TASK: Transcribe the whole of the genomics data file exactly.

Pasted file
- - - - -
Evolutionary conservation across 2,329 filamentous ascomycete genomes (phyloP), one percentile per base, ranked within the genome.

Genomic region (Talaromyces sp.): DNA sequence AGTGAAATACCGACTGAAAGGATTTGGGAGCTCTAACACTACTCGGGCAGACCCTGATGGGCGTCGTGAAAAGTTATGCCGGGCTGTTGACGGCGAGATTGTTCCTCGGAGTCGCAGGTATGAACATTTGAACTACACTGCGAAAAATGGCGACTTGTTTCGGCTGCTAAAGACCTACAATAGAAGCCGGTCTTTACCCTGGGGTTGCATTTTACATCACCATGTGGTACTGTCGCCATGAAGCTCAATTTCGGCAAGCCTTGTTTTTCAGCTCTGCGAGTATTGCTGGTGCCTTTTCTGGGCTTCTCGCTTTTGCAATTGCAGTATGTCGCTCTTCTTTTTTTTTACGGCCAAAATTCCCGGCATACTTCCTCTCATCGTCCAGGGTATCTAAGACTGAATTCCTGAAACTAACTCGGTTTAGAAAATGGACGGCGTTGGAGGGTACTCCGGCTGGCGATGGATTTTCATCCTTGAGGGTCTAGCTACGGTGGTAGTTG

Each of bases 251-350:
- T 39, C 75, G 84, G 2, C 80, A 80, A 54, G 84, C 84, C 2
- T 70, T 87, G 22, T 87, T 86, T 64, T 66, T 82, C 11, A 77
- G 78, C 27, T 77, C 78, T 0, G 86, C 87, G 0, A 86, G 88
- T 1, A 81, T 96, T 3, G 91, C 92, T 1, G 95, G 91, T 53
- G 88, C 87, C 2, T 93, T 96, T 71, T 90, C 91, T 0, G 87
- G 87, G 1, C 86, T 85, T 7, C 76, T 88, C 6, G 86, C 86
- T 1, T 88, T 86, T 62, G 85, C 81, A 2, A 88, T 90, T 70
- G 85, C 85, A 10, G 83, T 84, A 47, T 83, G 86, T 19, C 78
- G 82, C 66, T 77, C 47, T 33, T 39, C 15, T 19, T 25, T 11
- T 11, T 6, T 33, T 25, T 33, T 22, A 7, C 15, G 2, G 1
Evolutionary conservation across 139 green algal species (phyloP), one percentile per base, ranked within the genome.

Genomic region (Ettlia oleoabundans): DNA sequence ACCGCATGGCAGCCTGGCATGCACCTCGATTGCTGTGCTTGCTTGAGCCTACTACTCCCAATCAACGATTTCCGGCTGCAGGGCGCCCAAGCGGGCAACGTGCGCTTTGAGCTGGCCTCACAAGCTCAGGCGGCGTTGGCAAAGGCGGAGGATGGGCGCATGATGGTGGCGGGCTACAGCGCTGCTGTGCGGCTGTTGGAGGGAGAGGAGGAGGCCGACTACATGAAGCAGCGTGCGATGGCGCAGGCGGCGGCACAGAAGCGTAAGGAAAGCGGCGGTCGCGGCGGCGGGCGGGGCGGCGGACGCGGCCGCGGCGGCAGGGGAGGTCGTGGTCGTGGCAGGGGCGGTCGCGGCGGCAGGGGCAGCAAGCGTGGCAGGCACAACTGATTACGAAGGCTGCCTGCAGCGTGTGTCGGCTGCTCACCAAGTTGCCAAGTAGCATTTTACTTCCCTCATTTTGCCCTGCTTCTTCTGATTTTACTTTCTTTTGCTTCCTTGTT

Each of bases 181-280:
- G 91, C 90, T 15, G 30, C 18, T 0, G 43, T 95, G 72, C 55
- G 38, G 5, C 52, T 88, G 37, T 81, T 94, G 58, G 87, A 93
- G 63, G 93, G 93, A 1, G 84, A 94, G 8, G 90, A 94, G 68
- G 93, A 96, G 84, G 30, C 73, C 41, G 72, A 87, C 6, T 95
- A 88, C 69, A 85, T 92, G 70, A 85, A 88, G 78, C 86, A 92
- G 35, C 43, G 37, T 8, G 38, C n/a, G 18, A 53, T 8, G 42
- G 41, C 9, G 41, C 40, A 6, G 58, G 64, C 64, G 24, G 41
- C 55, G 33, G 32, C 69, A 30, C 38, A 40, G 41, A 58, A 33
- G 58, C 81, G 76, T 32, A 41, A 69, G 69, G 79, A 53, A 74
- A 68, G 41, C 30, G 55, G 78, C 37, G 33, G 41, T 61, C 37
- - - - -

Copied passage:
Evolutionary conservation across 2,329 filamentous ascomycete genomes (phyloP), one percentile per base, ranked within the genome.

Genomic region (Talaromyces sp.): DNA sequence AGTGAAATACCGACTGAAAGGATTTGGGAGCTCTAACACTACTCGGGCAGACCCTGATGGGCGTCGTGAAAAGTTATGCCGGGCTGTTGACGGCGAGATTGTTCCTCGGAGTCGCAGGTATGAACATTTGAACTACACTGCGAAAAATGGCGACTTGTTTCGGCTGCTAAAGACCTACAATAGAAGCCGGTCTTTACCCTGGGGTTGCATTTTACATCACCATGTGGTACTGTCGCCATGAAGCTCAATTTCGGCAAGCCTTGTTTTTCAGCTCTGCGAGTATTGCTGGTGCCTTTTCTGGGCTTCTCGCTTTTGCAATTGCAGTATGTCGCTCTTCTTTTTTTTTACGGCCAAAATTCCCGGCATACTTCCTCTCATCGTCCAGGGTATCTAAGACTGAATTCCTGAAACTAACTCGGTTTAGAAAATGGACGGCGTTGGAGGGTACTCCGGCTGGCGATGGATTTTCATCCTTGAGGGTCTAGCTACGGTGGTAGTTG

Each of bases 251-350:
- T 39, C 75, G 84, G 2, C 80, A 80, A 54, G 84, C 84, C 2
- T 70, T 87, G 22, T 87, T 86, T 64, T 66, T 82, C 11, A 77
- G 78, C 27, T 77, C 78, T 0, G 86, C 87, G 0, A 86, G 88
- T 1, A 81, T 96, T 3, G 91, C 92, T 1, G 95, G 91, T 53
- G 88, C 87, C 2, T 93, T 96, T 71, T 90, C 91, T 0, G 87
- G 87, G 1, C 86, T 85, T 7, C 76, T 88, C 6, G 86, C 86
- T 1, T 88, T 86, T 62, G 85, C 81, A 2, A 88, T 90, T 70
- G 85, C 85, A 10, G 83, T 84, A 47, T 83, G 86, T 19, C 78
- G 82, C 66, T 77, C 47, T 33, T 39, C 15, T 19, T 25, T 11
- T 11, T 6, T 33, T 25, T 33, T 22, A 7, C 15, G 2, G 1
Evolutionary conservation across 139 green algal species (phyloP), one percentile per base, ranked within the genome.

Genomic region (Ettlia oleoabundans): DNA sequence ACCGCATGGCAGCCTGGCATGCACCTCGATTGCTGTGCTTGCTTGAGCCTACTACTCCCAATCAACGATTTCCGGCTGCAGGGCGCCCAAGCGGGCAACGTGCGCTTTGAGCTGGCCTCACAAGCTCAGGCGGCGTTGGCAAAGGCGGAGGATGGGCGCATGATGGTGGCGGGCTACAGCGCTGCTGTGCGGCTGTTGGAGGGAGAGGAGGAGGCCGACTACATGAAGCAGCGTGCGATGGCGCAGGCGGCGGCACAGAAGCGTAAGGAAAGCGGCGGTCGCGGCGGCGGGCGGGGCGGCGGACGCGGCCGCGGCGGCAGGGGAGGTCGTGGTCGTGGCAGGGGCGGTCGCGGCGGCAGGGGCAGCAAGCGTGGCAGGCACAACTGATTACGAAGGCTGCCTGCAGCGTGTGTCGGCTGCTCACCAAGTTGCCAAGTAGCATTTTACTTCCCTCATTTTGCCCTGCTTCTTCTGATTTTACTTTCTTTTGCTTCCTTGTT

Each of bases 181-280:
- G 91, C 90, T 15, G 30, C 18, T 0, G 43, T 95, G 72, C 55
- G 38, G 5, C 52, T 88, G 37, T 81, T 94, G 58, G 87, A 93
- G 63, G 93, G 93, A 1, G 84, A 94, G 8, G 90, A 94, G 68
- G 93, A 96, G 84, G 30, C 73, C 41, G 72, A 87, C 6, T 95
- A 88, C 69, A 85, T 92, G 70, A 85, A 88, G 78, C 86, A 92
- G 35, C 43, G 37, T 8, G 38, C n/a, G 18, A 53, T 8, G 42
- G 41, C 9, G 41, C 40, A 6, G 58, G 64, C 64, G 24, G 41
- C 55, G 33, G 32, C 69, A 30, C 38, A 40, G 41, A 58, A 33
- G 58, C 81, G 76, T 32, A 41, A 69, G 69, G 79, A 53, A 74
- A 68, G 41, C 30, G 55, G 78, C 37, G 33, G 41, T 61, C 37